Surfing the Net With Kids

By Barbara Feldman
February 25, 2011

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The Tyrannosaurus rex, affectionately nicknamed T. rex, was one of the largest land-based carnivores of all time. It weighed about six tons, stood 15 feet tall, had a length of about 40 feet, and lived during the late Cretaceous period.

Field Museum: SUE SUE, on display at the Field Museum in Chicago, is the largest and most complete dinosaur skeleton yet discovered. She was unearthed in 1990 at a dig in South Dakota, by amateur fossil hunter Sue Hendrikson. Although T. rex SUE is often referred to as “she’’ (because of her name), paleontologists have not yet determined her gender. Best educational clicks are found in Explore More (photo and video galleries) and Behind the Scenes (all about SUE and the science of SUE).

University of California Museum of Paleontology: The Tyrant Lizards “A current topic in paleontology that has received much popular press is the question of whether T. rex (or other Tyrannosauridae in general) were predators or scavengers. Let’s explore this issue.’’ This one-page overview from the paleontologists at UC Berkeley provides a summary of what is known about these huge dinosaurs, and introduces current issues. The museum has a dinosaur speed page (linked to from within the article) that explores evidence that is helping scientists determine how fast these huge beasts might have run.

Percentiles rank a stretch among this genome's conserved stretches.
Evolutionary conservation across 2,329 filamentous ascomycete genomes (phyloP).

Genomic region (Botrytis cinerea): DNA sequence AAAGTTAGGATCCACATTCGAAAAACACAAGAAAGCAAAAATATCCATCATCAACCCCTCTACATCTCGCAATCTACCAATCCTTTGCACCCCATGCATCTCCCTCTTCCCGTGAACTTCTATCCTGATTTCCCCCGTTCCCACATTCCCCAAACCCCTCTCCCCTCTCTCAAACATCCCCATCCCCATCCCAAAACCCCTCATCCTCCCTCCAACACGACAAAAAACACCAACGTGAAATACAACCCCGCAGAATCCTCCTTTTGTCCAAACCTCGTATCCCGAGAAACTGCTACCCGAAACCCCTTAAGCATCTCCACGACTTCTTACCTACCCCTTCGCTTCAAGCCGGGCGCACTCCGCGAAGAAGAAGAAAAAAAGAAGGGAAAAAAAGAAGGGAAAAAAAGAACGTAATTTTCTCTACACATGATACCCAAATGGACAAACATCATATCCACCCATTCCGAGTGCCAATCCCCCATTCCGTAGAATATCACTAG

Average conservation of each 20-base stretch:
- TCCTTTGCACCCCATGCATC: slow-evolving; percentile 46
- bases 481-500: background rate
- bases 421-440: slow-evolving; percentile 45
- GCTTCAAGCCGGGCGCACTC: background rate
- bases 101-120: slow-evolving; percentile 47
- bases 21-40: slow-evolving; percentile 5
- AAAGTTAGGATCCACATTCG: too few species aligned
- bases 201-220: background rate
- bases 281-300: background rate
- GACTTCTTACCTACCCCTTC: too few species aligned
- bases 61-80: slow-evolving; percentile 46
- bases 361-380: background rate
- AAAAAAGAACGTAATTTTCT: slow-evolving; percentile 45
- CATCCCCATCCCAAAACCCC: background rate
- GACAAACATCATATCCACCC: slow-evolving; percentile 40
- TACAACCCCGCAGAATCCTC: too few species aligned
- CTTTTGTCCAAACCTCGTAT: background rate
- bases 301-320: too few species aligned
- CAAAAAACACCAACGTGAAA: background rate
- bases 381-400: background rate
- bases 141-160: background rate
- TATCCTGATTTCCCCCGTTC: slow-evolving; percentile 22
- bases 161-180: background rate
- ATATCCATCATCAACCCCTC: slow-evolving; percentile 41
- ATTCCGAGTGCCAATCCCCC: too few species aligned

Scholastic Teachers: Dinosaurs: T. Rex Dinosaur expert Don Lessem answers two dozen T. rex questions posed by elementary school students. “How many teeth did T. rex have?’’ “Could an allosaurus kill and eat a T. rex?’’ “How do we know that the Tyrannosaurus rex was the meanest dinosaur?’’ Below the Q&As, you’ll find links to an online dinosaur activity, related articles, and a lesson plan titled “If You Meet a Dinosaur’’ (based on the book “If You Meet a Dragon’’ by Joy Cowley).

Science Netlinks: Was T. Rex a Slow Poke? In the popular sci-fi movie “Jurassic Park,’’ a T. rex is seen running as fast as a Jeep could drive. But in real life, how fast could a Tyrannosaurus actually run? This audio podcast (and transcription) describes how scientists have tackled the issue of T. rex speed. “The bigger you are, the more leg muscle mass you need to run fast. But all that extra leg muscle can weigh you down, which in turn makes it harder to run. In other words, the math starts working against you. . . . Despite this, many scientists have estimated that the enormous T. rex could run at speeds up to 45 miles per hour.’’